Enforcing No Tobacco Sales to Minors: Few States Do it Despite Federal Regulations

Joseph R. DiFranza, MD, and a team of investigators at the University of Massachusetts Medical Center evaluated the implementation of the "Synar Amendment," which required states seeking federal substance abuse block grants to enact and enforce laws prohibiting the sale of tobacco to minors.

The project was part of the Robert Wood Johnson Foundation's (RWJF) national Substance Abuse Policy Research Program (SAPRP).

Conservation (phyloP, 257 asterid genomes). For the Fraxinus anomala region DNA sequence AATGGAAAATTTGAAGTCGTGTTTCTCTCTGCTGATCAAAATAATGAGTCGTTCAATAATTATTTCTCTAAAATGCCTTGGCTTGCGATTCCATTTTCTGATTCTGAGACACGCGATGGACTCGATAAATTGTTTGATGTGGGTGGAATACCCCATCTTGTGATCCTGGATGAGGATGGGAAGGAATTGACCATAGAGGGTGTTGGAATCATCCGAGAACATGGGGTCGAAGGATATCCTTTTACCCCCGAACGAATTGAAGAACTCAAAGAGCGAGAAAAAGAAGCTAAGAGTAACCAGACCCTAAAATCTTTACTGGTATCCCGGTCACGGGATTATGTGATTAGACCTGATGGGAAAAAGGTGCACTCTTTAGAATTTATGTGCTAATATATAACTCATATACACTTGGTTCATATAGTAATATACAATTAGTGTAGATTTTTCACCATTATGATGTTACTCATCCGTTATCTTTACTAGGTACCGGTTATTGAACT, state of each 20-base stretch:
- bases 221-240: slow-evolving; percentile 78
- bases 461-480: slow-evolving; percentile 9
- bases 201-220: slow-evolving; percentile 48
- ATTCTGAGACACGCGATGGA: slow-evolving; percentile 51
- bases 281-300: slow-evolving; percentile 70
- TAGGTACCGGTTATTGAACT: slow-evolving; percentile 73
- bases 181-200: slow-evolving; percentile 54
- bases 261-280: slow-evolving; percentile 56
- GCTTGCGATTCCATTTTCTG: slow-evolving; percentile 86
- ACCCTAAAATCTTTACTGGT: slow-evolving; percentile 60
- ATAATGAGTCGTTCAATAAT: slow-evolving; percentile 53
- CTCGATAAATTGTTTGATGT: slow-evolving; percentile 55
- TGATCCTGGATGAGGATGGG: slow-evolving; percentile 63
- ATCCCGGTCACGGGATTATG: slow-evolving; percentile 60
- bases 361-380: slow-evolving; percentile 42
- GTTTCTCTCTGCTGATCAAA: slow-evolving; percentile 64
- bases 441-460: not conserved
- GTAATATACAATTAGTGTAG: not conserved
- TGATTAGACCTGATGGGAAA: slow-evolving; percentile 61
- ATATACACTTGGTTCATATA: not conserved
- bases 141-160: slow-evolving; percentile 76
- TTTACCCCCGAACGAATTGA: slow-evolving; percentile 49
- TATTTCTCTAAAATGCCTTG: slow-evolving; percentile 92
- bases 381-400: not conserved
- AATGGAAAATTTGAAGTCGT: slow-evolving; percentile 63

The investigators conducted an independent audit of the 1997, 1998 and 1999 substance abuse block grant funding applications from 59 states and territories.

Key Conclusions

The investigators concluded that:

  • The states and the U.S. Department of Health and Human Services (DHHS) were violating the statutory requirements of the Synar Amendment, rendering it ineffective.
  • The absence of uniform and clear enforcement milestones in the final regulations created by DHHS had undermined the ability of the law to achieve its objective.
  • Few states have effective tobacco enforcement programs, and national surveys confirm that there has been no measurable reduction in the availability of tobacco to youth.